Louisiana Sports Betting Bill Continues to Advance (May 11)

Louisiana Sports Betting Bill Continues to Advance (May 11) article feature image

Photo by Chris Graythen/Getty Images. Louisiana Capitol Building

Louisiana lawmakers advanced an online and retail sports betting regulation bill Tuesday in another key step forward for legal wagering in the state.

A Senate judiciary committee passed the bill, which would allow online betting in most Louisiana parishes, without opposition. It could see a vote before the full Senate floor later this month.

Tuesday’s vote comes a day after the House of Representatives passed a companion taxation bill 77-24. Louisiana law requires tax bills to originate in the House and all bills must pass through both chambers with two-thirds supermajorities. Lawmakers in both chambers must also approve identical versions of the regulatory bill before legal wagering can begin, which still likely wouldn’t come until 2022.

These key moves will have bolstered hopes lawmakers will finalize all necessary sports betting legislation before the 2021 regular session adjourns next month. It took lawmakers two years to pass similar daily fantasy legislation; leading DFS providers such as FanDuel and DraftKings aren’t expected to launch until later this year even though Louisiana voters first approved these games in 2018.

Louisiana Sports Betting Bill Details

The regulatory bill would allow the state’s riverboat casinos, horse tracks and lone land-based casino in New Orleans to open retail sportsbooks. Eligible bettors age 21 and up physically located in 55 of Louisiana’s 64 parishes (which covers all major Louisiana metro areas) will be able to digitally register, deposit and wager within those municipalities from their smartphones or other mobile devices.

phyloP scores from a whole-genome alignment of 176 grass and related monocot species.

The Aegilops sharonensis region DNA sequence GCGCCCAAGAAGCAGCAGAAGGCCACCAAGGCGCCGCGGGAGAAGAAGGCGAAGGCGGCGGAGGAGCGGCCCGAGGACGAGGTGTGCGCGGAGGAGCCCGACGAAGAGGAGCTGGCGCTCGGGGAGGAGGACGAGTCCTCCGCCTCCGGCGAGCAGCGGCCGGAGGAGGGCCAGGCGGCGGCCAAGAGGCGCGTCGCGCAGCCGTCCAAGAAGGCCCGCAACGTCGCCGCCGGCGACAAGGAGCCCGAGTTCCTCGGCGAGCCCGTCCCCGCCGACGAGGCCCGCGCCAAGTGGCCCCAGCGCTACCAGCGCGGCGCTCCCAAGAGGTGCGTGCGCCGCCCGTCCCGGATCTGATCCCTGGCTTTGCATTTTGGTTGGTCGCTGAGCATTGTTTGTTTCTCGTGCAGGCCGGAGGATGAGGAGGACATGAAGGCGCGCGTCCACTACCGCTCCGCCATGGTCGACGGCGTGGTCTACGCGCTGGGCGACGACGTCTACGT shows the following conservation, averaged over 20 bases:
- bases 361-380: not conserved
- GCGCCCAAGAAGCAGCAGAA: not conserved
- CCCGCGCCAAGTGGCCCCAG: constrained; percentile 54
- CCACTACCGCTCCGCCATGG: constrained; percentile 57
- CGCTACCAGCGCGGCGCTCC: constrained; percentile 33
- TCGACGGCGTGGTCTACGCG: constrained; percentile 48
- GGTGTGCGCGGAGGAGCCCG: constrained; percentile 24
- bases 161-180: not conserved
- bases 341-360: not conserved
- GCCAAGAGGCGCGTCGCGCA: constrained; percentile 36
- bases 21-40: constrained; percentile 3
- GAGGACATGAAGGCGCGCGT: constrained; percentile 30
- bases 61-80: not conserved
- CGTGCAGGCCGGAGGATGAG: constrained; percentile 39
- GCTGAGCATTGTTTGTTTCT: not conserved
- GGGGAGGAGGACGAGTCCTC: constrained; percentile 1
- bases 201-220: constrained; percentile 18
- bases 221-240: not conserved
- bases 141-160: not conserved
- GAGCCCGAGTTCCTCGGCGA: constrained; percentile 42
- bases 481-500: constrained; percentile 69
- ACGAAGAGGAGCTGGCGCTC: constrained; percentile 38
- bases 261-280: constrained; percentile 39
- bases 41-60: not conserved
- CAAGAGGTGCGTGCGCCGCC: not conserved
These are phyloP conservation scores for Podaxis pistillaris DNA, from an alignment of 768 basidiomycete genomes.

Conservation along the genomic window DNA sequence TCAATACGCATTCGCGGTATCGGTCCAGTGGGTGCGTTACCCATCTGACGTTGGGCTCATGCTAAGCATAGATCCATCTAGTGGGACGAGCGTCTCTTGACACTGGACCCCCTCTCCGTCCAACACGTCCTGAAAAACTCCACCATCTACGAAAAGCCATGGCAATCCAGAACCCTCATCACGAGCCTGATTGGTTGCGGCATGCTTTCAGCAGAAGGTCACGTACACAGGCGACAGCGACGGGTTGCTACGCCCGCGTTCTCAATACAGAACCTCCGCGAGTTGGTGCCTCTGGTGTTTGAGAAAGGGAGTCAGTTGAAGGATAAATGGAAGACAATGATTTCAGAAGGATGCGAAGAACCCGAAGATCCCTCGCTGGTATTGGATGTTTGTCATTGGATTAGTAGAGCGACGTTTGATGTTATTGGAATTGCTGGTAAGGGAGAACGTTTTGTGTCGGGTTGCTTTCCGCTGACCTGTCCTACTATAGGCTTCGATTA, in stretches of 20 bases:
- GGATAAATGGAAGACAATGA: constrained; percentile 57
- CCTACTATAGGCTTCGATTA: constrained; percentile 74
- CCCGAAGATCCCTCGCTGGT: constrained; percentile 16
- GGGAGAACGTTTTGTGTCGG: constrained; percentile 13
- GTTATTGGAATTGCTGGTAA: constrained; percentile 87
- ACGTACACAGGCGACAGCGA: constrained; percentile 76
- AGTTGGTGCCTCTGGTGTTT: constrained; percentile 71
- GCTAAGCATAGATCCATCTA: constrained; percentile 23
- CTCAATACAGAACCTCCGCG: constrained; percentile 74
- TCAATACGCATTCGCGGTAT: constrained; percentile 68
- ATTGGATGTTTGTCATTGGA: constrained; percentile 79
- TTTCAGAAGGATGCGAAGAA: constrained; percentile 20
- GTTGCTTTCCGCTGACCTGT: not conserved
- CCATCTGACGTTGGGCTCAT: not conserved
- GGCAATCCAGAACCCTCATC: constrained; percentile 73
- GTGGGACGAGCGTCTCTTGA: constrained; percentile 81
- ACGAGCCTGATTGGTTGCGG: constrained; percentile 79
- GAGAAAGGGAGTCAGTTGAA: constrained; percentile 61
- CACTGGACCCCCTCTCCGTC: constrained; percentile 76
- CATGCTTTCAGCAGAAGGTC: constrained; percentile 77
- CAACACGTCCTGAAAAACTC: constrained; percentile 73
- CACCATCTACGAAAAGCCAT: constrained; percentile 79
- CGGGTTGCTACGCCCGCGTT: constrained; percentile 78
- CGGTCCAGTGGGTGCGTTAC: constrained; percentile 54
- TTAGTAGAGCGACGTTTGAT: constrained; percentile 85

Republican Senate President Page Cortez sponsors the regulatory bill, giving it political weight in the GOP-controlled legislature. Cortez said Tuesday the latest version comes with extensive collaboration between lawmakers and would-be Louisiana sports betting stakeholders.

Each of the state’s 20 retail gaming facilities could partner with two separate sportsbook brands, or “skins.” The state lottery could also launch a digital sportsbook, bringing 41 potential online sportsbooks to Louisiana, one of the highest caps in the country.

Cortez’s bill would have allowed thousands of convenience stores to take bets, but that language was stripped from the partner taxation legislation in the House. Cortez, taxation bill sponsor Rep. Todd Stefanski and House Speaker Clay Schexnayder are all working on the sports betting legislation, and lawmakers in Tuesday’s Senate committee approved an updated regulatory bill without the convenience store sports betting options.

Louisiana would have been the first state to allow convenience store betting kiosks as well as certain bars and restaurants. Both the taxation and regulatory bill would still permit restaurant betting kiosks.

Louisiana is among a handful of states with legal video lottery terminals, which are in thousands of bars and restaurants throughout much of the state. The video lottery lobby helped delay daily fantasy legalization efforts in 2019 and remains a powerful political force in the state capitol.

Next Steps for Sports Betting in Louisiana

This week’s votes give early momentum in the long legislative process but significant work remains. The aforementioned gaming facilities are still jockeying for the most favorable legislation, which has already gone through significant revisions, including an industry-favorable tax rate cut.

Despite voters’ lopsided sports betting support across most parishes, gambling in any form remains controversial for many lawmakers. That, the competing interests groups and previous DFS implementation struggles are all factors that could impact 2021 sports betting implementation efforts.

Obstacles aside, the necessary follow-up legislation to 2020’s sports betting ballot measure has crossed every hurdle so far. Challenges remain, but supporters – including many of the legislature’s most powerful figures – have early momentum toward passage ahead of next month’s deadline.

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